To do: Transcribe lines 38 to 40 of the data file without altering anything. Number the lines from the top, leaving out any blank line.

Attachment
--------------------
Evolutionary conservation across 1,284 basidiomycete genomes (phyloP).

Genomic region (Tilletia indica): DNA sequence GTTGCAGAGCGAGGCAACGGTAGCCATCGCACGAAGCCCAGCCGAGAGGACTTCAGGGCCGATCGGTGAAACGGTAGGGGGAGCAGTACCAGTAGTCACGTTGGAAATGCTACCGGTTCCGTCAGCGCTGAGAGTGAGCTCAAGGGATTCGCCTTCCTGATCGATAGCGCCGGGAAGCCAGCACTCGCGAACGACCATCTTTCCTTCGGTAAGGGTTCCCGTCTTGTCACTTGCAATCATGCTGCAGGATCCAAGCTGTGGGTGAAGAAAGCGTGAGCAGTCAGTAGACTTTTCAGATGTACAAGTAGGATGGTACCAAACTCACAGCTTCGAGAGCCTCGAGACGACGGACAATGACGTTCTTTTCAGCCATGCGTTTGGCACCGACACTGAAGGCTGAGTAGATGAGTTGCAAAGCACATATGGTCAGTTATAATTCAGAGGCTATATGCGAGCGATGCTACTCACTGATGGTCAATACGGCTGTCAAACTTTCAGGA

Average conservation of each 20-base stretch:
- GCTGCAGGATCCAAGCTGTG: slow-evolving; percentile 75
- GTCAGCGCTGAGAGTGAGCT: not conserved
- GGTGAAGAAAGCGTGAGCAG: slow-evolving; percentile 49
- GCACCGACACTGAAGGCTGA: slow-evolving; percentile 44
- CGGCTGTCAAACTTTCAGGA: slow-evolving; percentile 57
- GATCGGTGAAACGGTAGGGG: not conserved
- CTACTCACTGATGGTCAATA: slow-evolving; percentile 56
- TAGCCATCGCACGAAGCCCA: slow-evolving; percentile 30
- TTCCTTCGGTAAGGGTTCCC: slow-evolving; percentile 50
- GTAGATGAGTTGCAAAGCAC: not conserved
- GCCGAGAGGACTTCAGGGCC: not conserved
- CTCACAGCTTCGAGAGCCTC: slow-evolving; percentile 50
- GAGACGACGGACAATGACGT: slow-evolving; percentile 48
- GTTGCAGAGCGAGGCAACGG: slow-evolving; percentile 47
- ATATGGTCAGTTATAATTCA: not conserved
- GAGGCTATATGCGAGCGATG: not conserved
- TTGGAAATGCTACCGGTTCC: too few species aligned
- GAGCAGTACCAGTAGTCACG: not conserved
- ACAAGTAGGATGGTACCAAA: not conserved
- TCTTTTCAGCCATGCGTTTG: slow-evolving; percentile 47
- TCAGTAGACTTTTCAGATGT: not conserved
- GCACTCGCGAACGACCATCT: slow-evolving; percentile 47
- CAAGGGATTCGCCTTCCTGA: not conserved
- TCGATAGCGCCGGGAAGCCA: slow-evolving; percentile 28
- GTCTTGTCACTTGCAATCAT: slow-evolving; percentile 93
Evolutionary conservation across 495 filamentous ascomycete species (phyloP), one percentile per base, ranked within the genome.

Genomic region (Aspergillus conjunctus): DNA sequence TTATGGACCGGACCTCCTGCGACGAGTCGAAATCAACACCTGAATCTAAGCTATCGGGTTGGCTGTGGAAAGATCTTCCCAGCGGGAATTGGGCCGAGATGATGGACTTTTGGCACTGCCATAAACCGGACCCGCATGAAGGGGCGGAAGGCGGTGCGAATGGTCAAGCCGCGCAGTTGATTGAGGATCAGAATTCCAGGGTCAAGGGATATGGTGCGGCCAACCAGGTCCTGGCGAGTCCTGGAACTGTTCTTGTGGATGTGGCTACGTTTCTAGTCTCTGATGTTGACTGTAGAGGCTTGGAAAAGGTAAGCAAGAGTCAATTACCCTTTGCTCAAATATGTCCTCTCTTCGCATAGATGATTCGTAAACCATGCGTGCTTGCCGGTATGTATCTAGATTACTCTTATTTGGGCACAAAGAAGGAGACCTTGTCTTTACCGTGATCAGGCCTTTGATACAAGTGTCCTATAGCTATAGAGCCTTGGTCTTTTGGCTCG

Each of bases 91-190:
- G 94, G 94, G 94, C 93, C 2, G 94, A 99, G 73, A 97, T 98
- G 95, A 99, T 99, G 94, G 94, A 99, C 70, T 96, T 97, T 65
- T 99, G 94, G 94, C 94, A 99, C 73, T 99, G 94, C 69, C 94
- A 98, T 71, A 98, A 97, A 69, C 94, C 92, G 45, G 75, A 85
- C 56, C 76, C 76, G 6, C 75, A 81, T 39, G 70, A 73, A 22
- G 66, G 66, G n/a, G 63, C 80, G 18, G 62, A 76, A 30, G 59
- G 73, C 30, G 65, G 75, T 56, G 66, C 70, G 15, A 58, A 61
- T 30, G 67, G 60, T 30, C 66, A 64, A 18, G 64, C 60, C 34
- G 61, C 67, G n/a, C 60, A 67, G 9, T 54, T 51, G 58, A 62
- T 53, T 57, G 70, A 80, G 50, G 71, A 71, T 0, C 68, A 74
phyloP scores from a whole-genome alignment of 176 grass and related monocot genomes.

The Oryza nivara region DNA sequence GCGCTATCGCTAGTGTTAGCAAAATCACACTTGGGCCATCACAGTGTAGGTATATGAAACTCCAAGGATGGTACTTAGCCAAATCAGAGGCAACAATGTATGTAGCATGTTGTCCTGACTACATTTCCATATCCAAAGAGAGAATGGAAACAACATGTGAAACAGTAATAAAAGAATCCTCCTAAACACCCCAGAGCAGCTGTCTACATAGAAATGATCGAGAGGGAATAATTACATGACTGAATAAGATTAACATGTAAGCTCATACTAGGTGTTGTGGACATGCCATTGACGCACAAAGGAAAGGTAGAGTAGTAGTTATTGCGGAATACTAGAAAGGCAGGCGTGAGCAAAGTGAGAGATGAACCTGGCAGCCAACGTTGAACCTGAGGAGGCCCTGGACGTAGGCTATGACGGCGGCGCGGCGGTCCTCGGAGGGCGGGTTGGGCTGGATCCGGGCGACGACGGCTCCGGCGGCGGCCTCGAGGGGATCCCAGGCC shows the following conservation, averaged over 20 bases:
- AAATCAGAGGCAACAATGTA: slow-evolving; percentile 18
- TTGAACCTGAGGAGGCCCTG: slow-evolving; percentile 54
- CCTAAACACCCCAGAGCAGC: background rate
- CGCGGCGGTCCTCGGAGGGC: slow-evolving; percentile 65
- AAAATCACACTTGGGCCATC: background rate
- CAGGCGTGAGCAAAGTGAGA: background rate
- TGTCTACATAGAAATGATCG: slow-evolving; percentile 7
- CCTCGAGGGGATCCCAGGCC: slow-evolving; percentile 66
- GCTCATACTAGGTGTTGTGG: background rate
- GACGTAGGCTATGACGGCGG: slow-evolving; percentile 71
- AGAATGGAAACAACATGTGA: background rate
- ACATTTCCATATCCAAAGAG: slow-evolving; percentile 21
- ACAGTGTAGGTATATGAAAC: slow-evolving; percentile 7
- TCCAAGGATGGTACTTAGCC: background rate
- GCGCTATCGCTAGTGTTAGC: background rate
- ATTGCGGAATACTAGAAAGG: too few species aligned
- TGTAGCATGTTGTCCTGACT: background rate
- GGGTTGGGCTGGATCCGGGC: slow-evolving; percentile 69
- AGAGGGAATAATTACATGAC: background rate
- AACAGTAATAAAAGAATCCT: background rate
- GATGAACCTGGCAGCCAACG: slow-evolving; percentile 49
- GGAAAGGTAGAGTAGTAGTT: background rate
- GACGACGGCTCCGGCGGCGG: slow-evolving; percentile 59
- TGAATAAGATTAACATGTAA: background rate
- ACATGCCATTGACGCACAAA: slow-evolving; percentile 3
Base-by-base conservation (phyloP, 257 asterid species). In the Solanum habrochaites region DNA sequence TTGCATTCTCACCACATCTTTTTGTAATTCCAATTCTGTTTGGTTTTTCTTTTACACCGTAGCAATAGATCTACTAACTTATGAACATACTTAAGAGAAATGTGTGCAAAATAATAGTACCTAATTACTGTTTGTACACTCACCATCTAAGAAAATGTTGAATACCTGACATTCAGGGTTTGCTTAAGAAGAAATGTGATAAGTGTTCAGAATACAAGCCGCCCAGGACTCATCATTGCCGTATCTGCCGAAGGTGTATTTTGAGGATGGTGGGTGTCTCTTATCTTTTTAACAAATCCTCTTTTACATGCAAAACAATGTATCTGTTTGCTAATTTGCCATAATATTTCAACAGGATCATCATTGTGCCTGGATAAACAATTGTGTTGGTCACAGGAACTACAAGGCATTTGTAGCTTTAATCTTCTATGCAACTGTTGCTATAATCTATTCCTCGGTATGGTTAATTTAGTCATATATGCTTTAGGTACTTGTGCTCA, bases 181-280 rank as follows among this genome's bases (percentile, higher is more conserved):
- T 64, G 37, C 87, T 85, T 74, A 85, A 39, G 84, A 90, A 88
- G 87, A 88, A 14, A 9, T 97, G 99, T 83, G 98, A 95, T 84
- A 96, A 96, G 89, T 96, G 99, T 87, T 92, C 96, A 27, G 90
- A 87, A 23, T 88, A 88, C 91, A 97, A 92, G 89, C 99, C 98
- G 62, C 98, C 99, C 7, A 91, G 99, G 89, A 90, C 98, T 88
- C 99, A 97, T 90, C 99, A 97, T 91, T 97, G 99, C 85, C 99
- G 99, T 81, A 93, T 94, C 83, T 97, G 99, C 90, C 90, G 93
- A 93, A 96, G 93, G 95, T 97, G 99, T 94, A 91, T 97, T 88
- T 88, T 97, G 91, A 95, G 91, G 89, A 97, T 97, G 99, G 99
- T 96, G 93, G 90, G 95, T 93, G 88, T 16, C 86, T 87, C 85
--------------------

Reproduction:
- G 73, C 30, G 65, G 75, T 56, G 66, C 70, G 15, A 58, A 61
- T 30, G 67, G 60, T 30, C 66, A 64, A 18, G 64, C 60, C 34
- G 61, C 67, G n/a, C 60, A 67, G 9, T 54, T 51, G 58, A 62